First, document the effort you took to collect the money. "Where a physician/supplier makes a reasonable collection effort for the payment of coinsurance/deductible, failure to collect payment is not considered a reduction in the physician's/supplier's charge," CMS says in the Medicare Claims Processing Manual, chapter 23, section 80.8.1. "To be considered a reasonable collection effort, the effort to collect Medicare coinsurance/ deductible amounts must be similar to the effort made to collect comparable amounts from non-Medicare patients. It must also involve the issuance of a bill to the beneficiary or to the party responsible for the patients personal financial obligations. In addition, it may include other actions, such as subsequent billings, collection letter and telephone calls or personal contacts which constitute a genuine, rather than token, collections effort."
If you want to prove financial hardship, you'll need to ask the patient to provide you with information such as income tax returns and W-2 and 1099 forms as proof of income and essential monthly household expenditures, such as mortgage/rent, utilities, insurance, and food.
You'll then use this information to determine whether the patients earnings meet state and federal poverty guidelines. "Make sure you work within the poverty guidelines for your state," McQuade cautions.
Official Guidance: The Office of the Inspector General (IOG) states, "we do not believe it is appropriate to apply inflated income guidelines that result in waivers for beneficiaries who are not in genuine financial need."
The patient and the physician should also sign a statement detailing that the practice reviewed proof of financial hardship and listing what charges the practice is waiving. You practice should keep a copy and provide a copy to the patient as well.
"The provider should keep up with legal developments related to discounts and waivers of co-payments and deductibles," Colburn explains.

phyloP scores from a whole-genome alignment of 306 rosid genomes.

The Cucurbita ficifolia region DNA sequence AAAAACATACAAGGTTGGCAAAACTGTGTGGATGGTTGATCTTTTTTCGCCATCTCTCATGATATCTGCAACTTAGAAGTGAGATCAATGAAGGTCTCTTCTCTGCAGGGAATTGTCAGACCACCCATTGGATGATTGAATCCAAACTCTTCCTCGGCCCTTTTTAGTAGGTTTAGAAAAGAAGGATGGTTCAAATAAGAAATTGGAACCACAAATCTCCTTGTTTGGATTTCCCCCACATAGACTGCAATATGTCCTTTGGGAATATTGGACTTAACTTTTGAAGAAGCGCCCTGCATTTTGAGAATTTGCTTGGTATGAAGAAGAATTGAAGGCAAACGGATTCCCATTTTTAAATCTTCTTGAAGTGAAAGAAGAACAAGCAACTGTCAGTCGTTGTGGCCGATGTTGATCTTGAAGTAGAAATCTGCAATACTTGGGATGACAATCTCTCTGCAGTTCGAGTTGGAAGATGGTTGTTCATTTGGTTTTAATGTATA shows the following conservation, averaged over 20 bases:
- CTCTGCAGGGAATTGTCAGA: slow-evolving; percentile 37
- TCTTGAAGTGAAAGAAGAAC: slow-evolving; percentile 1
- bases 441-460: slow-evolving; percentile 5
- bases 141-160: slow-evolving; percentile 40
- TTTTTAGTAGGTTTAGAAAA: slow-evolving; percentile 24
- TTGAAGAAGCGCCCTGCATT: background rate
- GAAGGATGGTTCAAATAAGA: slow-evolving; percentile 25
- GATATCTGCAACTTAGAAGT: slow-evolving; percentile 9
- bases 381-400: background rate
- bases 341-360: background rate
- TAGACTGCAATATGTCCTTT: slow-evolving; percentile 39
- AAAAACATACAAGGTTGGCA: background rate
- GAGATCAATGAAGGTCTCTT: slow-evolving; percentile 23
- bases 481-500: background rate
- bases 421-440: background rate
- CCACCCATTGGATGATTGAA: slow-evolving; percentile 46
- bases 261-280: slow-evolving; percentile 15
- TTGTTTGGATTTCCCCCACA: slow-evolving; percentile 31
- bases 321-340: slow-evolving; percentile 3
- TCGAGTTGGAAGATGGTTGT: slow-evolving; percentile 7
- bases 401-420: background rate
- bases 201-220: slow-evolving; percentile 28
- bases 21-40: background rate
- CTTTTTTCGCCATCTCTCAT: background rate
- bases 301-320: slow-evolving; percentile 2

Key to success: You also should only apply the determination of financial hardship to the particular visit or service you are billing for at the time, not to any future services.
3. Don't Avoid Collections If Waiver Is a No GoIf a patient applies for financial hardship but your practice deems that the patient does not meet the qualifications for a waiver, you should send a waiver denial form. But don't let that stop your collections efforts and end up in a write off. You then need to proceed with billing the patient and letting him know you expect payment.
Option: "If a patient applied for financial hardship and doesn't qualify, the next step would be to offer a payment plan for the patient, depending, of course, on the amount the patient owes and at what point you are doing the waiver (after insurance, self pay with payment plan first, etc.)," McQuade says.
"For example, ask for a credit card to keep on file that you would charge, say $50 each month," agrees Brink. "Have the patient sign this financial agreement." If the patient doesn't have a credit card, then set up a financial payment plan signed by the patient stating that he will pay by check or cash by a certain day of each month and the amount he will pay plus the date the balance will be paid in full, Brink adds.
Courtesy of: The Coding Institute: Family Practice Coding Alert